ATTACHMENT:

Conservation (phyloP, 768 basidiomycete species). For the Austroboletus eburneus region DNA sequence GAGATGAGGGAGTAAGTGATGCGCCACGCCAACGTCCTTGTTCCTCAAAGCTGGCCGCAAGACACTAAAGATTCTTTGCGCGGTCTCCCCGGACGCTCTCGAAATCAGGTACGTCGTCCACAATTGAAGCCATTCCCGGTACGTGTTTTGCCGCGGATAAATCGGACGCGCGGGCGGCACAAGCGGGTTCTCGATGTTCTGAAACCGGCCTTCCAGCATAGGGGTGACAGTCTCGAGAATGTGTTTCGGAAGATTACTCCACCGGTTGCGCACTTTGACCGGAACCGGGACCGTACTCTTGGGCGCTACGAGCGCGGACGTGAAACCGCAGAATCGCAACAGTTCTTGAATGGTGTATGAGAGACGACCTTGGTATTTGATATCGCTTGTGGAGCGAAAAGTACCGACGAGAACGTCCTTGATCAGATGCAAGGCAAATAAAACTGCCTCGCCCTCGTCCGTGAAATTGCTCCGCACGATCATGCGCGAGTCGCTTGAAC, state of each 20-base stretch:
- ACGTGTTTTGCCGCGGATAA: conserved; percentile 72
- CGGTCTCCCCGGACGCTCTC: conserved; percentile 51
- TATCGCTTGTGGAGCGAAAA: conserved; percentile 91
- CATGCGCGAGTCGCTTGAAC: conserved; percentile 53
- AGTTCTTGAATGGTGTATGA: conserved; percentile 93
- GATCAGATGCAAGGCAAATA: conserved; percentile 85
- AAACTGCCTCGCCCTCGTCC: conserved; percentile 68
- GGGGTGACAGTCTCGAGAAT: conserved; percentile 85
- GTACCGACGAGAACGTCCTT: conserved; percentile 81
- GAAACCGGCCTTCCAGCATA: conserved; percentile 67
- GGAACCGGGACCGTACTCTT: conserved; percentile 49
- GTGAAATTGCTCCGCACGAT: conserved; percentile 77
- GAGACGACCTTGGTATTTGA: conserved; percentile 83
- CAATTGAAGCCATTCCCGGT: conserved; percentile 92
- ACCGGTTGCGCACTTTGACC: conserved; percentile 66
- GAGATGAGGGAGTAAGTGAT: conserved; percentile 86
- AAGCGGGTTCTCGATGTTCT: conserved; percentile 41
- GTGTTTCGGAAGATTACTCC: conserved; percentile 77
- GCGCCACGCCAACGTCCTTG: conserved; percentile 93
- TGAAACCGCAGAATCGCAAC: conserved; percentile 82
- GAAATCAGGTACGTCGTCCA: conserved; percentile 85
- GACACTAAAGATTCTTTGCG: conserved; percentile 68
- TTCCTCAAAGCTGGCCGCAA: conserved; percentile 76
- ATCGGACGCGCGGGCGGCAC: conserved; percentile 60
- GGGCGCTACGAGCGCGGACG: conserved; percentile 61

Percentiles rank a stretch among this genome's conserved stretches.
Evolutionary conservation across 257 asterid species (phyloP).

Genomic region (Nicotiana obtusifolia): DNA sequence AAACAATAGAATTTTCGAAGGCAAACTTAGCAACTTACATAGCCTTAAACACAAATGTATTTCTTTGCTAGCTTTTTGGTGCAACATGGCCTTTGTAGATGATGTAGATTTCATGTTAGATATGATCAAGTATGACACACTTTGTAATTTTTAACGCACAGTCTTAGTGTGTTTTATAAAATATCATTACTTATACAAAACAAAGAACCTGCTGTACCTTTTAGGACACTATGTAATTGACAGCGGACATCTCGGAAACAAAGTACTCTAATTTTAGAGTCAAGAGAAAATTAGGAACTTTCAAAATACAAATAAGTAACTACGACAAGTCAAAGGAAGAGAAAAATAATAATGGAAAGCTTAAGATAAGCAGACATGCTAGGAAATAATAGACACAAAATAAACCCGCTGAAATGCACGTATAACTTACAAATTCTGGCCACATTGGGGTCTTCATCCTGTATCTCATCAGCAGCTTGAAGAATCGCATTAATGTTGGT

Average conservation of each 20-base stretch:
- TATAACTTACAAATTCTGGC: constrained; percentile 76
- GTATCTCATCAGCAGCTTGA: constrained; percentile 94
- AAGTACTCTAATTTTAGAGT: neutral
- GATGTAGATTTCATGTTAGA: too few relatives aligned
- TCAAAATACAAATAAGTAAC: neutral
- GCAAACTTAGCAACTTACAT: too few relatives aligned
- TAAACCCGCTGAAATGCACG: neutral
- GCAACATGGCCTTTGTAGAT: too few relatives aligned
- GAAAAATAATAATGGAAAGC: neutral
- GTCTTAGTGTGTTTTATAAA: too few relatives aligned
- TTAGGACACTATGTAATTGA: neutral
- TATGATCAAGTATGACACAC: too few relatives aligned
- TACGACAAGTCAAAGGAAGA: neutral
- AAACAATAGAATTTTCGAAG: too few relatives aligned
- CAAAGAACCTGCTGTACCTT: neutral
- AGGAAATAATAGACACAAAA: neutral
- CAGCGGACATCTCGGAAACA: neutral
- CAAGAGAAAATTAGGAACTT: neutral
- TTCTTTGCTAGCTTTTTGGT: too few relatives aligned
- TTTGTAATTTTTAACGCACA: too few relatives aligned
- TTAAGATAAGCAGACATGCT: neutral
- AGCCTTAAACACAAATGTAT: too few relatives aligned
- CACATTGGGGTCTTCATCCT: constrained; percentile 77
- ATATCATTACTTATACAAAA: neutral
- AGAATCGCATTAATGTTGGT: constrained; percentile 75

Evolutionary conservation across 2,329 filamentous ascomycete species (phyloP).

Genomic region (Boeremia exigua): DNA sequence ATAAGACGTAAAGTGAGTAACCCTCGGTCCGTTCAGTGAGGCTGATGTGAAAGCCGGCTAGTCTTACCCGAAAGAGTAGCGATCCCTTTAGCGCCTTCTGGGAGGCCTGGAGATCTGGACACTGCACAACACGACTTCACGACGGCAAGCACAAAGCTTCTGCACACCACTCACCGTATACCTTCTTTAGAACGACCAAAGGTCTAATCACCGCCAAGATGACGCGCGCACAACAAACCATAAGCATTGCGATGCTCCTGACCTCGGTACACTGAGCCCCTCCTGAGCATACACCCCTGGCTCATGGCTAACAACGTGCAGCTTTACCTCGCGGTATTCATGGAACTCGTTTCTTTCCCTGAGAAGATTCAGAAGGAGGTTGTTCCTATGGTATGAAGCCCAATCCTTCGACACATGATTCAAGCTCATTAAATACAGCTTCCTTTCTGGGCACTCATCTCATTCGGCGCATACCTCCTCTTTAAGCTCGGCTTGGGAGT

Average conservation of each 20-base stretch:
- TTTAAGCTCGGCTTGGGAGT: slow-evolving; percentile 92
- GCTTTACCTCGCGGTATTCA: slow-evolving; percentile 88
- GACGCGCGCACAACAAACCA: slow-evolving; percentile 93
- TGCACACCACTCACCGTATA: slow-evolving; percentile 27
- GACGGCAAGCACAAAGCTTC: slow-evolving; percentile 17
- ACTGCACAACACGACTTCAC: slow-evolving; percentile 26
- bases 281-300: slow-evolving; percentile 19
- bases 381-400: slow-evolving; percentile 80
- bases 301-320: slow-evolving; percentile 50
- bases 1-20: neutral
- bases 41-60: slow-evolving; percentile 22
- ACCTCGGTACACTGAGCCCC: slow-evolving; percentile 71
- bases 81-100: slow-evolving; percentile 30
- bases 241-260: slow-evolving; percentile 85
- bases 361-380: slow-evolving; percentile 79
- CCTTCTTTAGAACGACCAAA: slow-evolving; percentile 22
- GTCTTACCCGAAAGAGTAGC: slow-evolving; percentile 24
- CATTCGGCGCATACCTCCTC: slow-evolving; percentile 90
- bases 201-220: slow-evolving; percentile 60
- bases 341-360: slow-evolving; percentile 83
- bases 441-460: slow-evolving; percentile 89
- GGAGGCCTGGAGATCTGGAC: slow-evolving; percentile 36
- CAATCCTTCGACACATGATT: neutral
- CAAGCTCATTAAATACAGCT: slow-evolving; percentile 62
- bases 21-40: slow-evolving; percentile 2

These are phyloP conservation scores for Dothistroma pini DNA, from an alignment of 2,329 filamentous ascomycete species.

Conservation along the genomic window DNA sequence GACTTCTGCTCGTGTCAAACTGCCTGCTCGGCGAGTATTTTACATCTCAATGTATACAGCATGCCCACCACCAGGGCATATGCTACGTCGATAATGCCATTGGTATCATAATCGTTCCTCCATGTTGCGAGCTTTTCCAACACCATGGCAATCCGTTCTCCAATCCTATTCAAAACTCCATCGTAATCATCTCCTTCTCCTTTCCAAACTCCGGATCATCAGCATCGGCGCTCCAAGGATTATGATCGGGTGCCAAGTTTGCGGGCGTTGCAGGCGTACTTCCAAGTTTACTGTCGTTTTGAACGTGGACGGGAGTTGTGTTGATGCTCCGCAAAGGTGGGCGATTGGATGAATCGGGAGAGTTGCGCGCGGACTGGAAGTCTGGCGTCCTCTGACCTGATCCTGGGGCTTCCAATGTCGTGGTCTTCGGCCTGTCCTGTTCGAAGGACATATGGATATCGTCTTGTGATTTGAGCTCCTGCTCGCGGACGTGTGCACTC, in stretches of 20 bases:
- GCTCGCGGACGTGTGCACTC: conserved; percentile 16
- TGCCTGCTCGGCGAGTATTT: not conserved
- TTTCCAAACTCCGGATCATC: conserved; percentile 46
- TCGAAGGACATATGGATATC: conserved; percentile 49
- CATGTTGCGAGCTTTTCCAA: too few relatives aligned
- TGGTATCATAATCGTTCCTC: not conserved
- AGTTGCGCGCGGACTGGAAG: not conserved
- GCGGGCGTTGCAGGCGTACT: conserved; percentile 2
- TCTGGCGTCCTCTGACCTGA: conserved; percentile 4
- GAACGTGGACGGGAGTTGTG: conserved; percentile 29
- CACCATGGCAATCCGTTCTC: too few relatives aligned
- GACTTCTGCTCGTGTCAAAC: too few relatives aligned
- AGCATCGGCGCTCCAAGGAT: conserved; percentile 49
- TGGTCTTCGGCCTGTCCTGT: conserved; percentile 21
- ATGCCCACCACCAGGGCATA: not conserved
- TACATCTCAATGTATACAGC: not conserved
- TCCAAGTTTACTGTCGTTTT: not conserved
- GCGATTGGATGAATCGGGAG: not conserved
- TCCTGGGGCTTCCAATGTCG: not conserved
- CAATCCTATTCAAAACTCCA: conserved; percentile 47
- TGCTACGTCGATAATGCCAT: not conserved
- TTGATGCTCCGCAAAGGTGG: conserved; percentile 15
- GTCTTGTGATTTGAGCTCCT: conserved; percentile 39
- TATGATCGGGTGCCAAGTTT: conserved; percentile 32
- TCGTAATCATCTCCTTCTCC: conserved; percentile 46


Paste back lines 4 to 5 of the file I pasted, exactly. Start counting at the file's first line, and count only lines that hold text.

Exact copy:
- TATCGCTTGTGGAGCGAAAA: conserved; percentile 91
- CATGCGCGAGTCGCTTGAAC: conserved; percentile 53